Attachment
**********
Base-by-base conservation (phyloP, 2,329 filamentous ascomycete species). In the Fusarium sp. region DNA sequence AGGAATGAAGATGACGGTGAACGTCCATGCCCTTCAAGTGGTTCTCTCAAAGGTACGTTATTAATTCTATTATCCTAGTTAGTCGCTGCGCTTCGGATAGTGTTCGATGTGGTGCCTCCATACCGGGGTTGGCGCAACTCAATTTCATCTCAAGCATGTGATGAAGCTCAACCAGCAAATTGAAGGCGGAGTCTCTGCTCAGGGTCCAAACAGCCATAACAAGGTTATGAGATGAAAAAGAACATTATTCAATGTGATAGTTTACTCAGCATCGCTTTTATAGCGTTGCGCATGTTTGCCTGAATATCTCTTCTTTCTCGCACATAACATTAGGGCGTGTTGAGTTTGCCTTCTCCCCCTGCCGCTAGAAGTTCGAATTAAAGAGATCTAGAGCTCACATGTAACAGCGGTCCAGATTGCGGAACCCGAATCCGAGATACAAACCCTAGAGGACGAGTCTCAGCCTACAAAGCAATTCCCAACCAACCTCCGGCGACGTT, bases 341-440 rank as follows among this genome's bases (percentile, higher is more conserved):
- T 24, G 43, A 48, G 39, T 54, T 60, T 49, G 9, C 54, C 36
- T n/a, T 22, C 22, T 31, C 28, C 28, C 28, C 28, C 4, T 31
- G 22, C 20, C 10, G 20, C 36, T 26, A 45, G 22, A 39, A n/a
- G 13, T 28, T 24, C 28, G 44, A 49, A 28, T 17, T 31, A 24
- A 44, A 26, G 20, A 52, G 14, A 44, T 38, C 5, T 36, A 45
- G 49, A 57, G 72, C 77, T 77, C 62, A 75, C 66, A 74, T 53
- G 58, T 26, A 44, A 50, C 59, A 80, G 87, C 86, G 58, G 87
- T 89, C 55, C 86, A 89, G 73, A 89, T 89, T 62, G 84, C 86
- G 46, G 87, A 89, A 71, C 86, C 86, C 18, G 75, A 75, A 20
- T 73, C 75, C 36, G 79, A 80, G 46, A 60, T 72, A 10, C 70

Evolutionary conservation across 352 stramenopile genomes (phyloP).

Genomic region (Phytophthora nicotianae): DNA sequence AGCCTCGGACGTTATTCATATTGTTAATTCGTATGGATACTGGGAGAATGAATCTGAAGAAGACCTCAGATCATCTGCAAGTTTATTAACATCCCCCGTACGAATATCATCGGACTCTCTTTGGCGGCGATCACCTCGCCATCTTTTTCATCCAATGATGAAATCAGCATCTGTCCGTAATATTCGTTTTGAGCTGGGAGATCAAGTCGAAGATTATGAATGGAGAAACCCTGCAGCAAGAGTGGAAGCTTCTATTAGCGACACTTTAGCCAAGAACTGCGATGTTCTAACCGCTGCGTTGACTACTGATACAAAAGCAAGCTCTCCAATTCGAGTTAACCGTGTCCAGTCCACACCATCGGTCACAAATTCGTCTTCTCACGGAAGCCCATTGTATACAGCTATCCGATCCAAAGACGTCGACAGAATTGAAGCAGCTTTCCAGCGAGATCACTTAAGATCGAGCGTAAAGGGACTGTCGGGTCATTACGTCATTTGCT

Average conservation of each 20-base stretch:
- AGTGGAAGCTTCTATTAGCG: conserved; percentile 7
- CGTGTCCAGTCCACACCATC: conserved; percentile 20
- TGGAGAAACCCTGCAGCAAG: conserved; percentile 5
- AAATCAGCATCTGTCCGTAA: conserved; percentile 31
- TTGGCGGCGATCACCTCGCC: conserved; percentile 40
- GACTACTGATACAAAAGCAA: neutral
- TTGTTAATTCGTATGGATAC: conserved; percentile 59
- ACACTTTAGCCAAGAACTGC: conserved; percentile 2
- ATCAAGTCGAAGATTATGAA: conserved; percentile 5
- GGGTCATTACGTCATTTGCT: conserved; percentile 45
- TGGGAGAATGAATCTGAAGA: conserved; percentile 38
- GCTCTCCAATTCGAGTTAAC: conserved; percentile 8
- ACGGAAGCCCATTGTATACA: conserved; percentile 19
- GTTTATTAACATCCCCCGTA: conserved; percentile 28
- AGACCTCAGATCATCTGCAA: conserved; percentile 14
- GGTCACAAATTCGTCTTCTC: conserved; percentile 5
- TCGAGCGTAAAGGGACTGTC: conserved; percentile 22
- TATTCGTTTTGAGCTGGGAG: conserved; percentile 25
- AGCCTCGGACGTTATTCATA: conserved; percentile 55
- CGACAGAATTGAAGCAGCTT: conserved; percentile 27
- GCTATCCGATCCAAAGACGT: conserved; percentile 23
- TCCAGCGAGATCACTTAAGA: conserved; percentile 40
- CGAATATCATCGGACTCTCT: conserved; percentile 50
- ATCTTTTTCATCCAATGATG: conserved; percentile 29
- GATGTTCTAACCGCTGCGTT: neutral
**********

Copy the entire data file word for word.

Base-by-base conservation (phyloP, 2,329 filamentous ascomycete species). In the Fusarium sp. region DNA sequence AGGAATGAAGATGACGGTGAACGTCCATGCCCTTCAAGTGGTTCTCTCAAAGGTACGTTATTAATTCTATTATCCTAGTTAGTCGCTGCGCTTCGGATAGTGTTCGATGTGGTGCCTCCATACCGGGGTTGGCGCAACTCAATTTCATCTCAAGCATGTGATGAAGCTCAACCAGCAAATTGAAGGCGGAGTCTCTGCTCAGGGTCCAAACAGCCATAACAAGGTTATGAGATGAAAAAGAACATTATTCAATGTGATAGTTTACTCAGCATCGCTTTTATAGCGTTGCGCATGTTTGCCTGAATATCTCTTCTTTCTCGCACATAACATTAGGGCGTGTTGAGTTTGCCTTCTCCCCCTGCCGCTAGAAGTTCGAATTAAAGAGATCTAGAGCTCACATGTAACAGCGGTCCAGATTGCGGAACCCGAATCCGAGATACAAACCCTAGAGGACGAGTCTCAGCCTACAAAGCAATTCCCAACCAACCTCCGGCGACGTT, bases 341-440 rank as follows among this genome's bases (percentile, higher is more conserved):
- T 24, G 43, A 48, G 39, T 54, T 60, T 49, G 9, C 54, C 36
- T n/a, T 22, C 22, T 31, C 28, C 28, C 28, C 28, C 4, T 31
- G 22, C 20, C 10, G 20, C 36, T 26, A 45, G 22, A 39, A n/a
- G 13, T 28, T 24, C 28, G 44, A 49, A 28, T 17, T 31, A 24
- A 44, A 26, G 20, A 52, G 14, A 44, T 38, C 5, T 36, A 45
- G 49, A 57, G 72, C 77, T 77, C 62, A 75, C 66, A 74, T 53
- G 58, T 26, A 44, A 50, C 59, A 80, G 87, C 86, G 58, G 87
- T 89, C 55, C 86, A 89, G 73, A 89, T 89, T 62, G 84, C 86
- G 46, G 87, A 89, A 71, C 86, C 86, C 18, G 75, A 75, A 20
- T 73, C 75, C 36, G 79, A 80, G 46, A 60, T 72, A 10, C 70

Evolutionary conservation across 352 stramenopile genomes (phyloP).

Genomic region (Phytophthora nicotianae): DNA sequence AGCCTCGGACGTTATTCATATTGTTAATTCGTATGGATACTGGGAGAATGAATCTGAAGAAGACCTCAGATCATCTGCAAGTTTATTAACATCCCCCGTACGAATATCATCGGACTCTCTTTGGCGGCGATCACCTCGCCATCTTTTTCATCCAATGATGAAATCAGCATCTGTCCGTAATATTCGTTTTGAGCTGGGAGATCAAGTCGAAGATTATGAATGGAGAAACCCTGCAGCAAGAGTGGAAGCTTCTATTAGCGACACTTTAGCCAAGAACTGCGATGTTCTAACCGCTGCGTTGACTACTGATACAAAAGCAAGCTCTCCAATTCGAGTTAACCGTGTCCAGTCCACACCATCGGTCACAAATTCGTCTTCTCACGGAAGCCCATTGTATACAGCTATCCGATCCAAAGACGTCGACAGAATTGAAGCAGCTTTCCAGCGAGATCACTTAAGATCGAGCGTAAAGGGACTGTCGGGTCATTACGTCATTTGCT

Average conservation of each 20-base stretch:
- AGTGGAAGCTTCTATTAGCG: conserved; percentile 7
- CGTGTCCAGTCCACACCATC: conserved; percentile 20
- TGGAGAAACCCTGCAGCAAG: conserved; percentile 5
- AAATCAGCATCTGTCCGTAA: conserved; percentile 31
- TTGGCGGCGATCACCTCGCC: conserved; percentile 40
- GACTACTGATACAAAAGCAA: neutral
- TTGTTAATTCGTATGGATAC: conserved; percentile 59
- ACACTTTAGCCAAGAACTGC: conserved; percentile 2
- ATCAAGTCGAAGATTATGAA: conserved; percentile 5
- GGGTCATTACGTCATTTGCT: conserved; percentile 45
- TGGGAGAATGAATCTGAAGA: conserved; percentile 38
- GCTCTCCAATTCGAGTTAAC: conserved; percentile 8
- ACGGAAGCCCATTGTATACA: conserved; percentile 19
- GTTTATTAACATCCCCCGTA: conserved; percentile 28
- AGACCTCAGATCATCTGCAA: conserved; percentile 14
- GGTCACAAATTCGTCTTCTC: conserved; percentile 5
- TCGAGCGTAAAGGGACTGTC: conserved; percentile 22
- TATTCGTTTTGAGCTGGGAG: conserved; percentile 25
- AGCCTCGGACGTTATTCATA: conserved; percentile 55
- CGACAGAATTGAAGCAGCTT: conserved; percentile 27
- GCTATCCGATCCAAAGACGT: conserved; percentile 23
- TCCAGCGAGATCACTTAAGA: conserved; percentile 40
- CGAATATCATCGGACTCTCT: conserved; percentile 50
- ATCTTTTTCATCCAATGATG: conserved; percentile 29
- GATGTTCTAACCGCTGCGTT: neutral